Raised in casual, secular New Orleans in the 1970s, where her mother, inspired by the Women’s Movement, cut her hair short and got a job at the mall, and her father watched porn, wore a red Speedo, and flirted with women, Caseyfinds the move to Brooklyn’s Orthodox Syrian community at the age of sixteen a shock to her system.

Although her family has Syrian roots, Casey needs to be initiated into their ways—of religiosity, sexual modesty, strict gender divisions, and endless glamour—in order to attract her “naseeb,” or “God-given intended.”

4. Kantika, by Elizabeth Graver

When we first meet Graver’s protagonist, Rebecca, she is singing to herself, which is appropriate, as the whole novel feels like the embodiment of the title, “kantika”—Ladino for song. At the outset, Graver lyrically establishes the multilingual, multireligious, cosmopolitan, and yet concretely local and specific nature of Constantinople (now Istanbul) in 1907. We learn about Rebecca but more generally about life in the Ottoman empire, the water-based geography, open-air culture of buying and selling, neighbouring communities.

We travel with Rebecca from Constantinople to Barcelona, Barcelona to Havana, Havana to New York. Rebecca’s life is not easy, but she is headstrong and independent; you can’t help but root for her. Though fiction, the novel is based on stories from and interviews with family members, particularly Graver’s grandmother Rebecca Cohen Baruch Levy, in whose memory the book is written. Real photographs of the author’s family front each chapter.

5. Undesirables: A Holocaust Journey to North Africa, by Aomar Boum, Illustrated by Nadjib Berber

Called a graphic “novel,” this illustrated history offers a new angle on our collective trauma. In the hands of Boum, an anthropology professor and a Muslim originally from Morocco, and Berber, an artist from Algeria who passed away earlier this year, the horrors and depravations of Vichy internment and labour camps in North Africa come to light.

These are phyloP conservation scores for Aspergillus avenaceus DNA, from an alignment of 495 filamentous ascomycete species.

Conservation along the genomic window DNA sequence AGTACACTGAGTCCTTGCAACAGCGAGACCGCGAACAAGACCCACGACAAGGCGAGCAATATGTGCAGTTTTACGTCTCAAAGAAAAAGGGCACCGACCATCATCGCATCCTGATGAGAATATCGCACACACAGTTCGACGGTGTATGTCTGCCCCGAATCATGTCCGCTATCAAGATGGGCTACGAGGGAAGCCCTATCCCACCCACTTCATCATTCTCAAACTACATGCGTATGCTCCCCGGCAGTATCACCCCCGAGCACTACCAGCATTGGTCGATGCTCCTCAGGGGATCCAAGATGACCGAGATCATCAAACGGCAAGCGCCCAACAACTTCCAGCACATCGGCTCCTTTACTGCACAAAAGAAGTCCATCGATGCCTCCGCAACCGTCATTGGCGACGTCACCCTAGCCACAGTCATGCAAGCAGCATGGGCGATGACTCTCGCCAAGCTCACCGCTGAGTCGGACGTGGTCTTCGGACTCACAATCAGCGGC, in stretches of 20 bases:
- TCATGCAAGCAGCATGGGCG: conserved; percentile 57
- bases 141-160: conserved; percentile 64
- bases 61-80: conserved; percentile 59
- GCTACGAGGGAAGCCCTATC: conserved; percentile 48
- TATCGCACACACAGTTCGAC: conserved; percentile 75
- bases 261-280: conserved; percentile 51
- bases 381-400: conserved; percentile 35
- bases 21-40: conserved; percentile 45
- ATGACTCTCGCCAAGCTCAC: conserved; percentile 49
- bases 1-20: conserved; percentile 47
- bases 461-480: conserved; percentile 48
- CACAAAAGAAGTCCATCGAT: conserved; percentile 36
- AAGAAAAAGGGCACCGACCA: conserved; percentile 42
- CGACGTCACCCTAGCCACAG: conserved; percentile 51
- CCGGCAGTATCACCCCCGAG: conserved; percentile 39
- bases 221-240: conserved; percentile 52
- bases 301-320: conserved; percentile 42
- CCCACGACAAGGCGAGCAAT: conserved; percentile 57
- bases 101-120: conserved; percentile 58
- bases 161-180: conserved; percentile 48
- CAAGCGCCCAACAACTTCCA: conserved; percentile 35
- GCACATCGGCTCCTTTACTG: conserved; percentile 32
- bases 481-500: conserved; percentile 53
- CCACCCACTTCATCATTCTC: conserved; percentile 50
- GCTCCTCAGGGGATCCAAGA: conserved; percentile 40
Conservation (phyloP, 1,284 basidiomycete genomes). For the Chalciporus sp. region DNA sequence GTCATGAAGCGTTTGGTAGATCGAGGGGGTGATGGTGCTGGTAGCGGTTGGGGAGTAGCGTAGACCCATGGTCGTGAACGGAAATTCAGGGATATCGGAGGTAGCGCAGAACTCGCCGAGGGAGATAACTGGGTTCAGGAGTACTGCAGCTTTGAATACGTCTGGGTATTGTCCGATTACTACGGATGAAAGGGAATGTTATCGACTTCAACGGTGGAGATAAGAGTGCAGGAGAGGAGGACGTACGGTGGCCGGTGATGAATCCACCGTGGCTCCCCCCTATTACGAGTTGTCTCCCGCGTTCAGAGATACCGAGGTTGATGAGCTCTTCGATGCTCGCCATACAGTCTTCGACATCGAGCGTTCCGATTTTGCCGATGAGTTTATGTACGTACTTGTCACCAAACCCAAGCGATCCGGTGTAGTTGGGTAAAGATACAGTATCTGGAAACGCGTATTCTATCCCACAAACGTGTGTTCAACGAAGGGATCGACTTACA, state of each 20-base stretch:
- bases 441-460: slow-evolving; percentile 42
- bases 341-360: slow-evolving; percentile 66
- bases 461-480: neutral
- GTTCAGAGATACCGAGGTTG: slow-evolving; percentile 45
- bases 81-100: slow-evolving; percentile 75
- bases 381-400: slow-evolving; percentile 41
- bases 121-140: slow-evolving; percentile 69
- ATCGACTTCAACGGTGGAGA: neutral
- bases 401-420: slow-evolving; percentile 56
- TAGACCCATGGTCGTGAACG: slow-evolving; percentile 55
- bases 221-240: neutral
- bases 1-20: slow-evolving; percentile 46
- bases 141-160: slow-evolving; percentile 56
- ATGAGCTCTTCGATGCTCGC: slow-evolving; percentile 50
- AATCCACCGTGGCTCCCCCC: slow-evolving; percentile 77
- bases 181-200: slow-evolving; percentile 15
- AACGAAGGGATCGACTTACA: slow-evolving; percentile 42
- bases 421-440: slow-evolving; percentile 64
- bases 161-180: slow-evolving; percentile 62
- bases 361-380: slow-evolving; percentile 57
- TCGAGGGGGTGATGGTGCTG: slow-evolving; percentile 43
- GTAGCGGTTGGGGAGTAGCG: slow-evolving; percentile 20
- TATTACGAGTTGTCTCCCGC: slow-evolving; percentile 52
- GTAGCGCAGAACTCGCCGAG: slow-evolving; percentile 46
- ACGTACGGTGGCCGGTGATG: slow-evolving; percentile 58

The fictional character of Hans Frank, son of a Spanish Sephardic mother and Ashkenazi German father, acts as a composite of people who lived through the rise of the Nazis in Germany, the Civil War in Spain, and the Saharan camps.

Using black-and-white panels of varying sizes, Berber draws detailed pictures of the diverse landscapes well as historical figures like Adolf Hitler, Rosa Luxemburg, Sultan Sidi Mohammed Ben Youssef, and Marshal Pétain. The book brings together the fates of Jews, Muslims, Spanish Republicans, and other “undesirables” and at moments reads as an ode to Jewish-Muslim camaraderie.

6. One Day We’re All Going to Die, by Elise Esther Hearst

If you like Sally Rooney but not her politics, check out this Melbourne-based millennial. One Day We’re All Going to Die (great title!) is the debut novel for Hearst, though she’s already an accomplished playwright, with such adaptations as A Very Jewish Christmas Carol (a version of the Dickens classic) and Yentl under her belt. In One Day, twenty-seven-year-old Naomi works at Australia’s Museum of Jewish Heritage.

Jewish and single, she juggles the expectations of her family, has bad sex, and allows herself to passively float through life, unsure what she wants. But she is tender with her grandmother, Cookie, a Holocaust survivor, who lost her parents and sisters in Chełmno, but never, it seems, her sense of humour. And Naomi does come into her own—so be patient with her. It’s hard to be young!

Throughout, Hearst is insightful and funny and does an excellent job of exploring the idea of intergenerational trauma, to which the title alludes.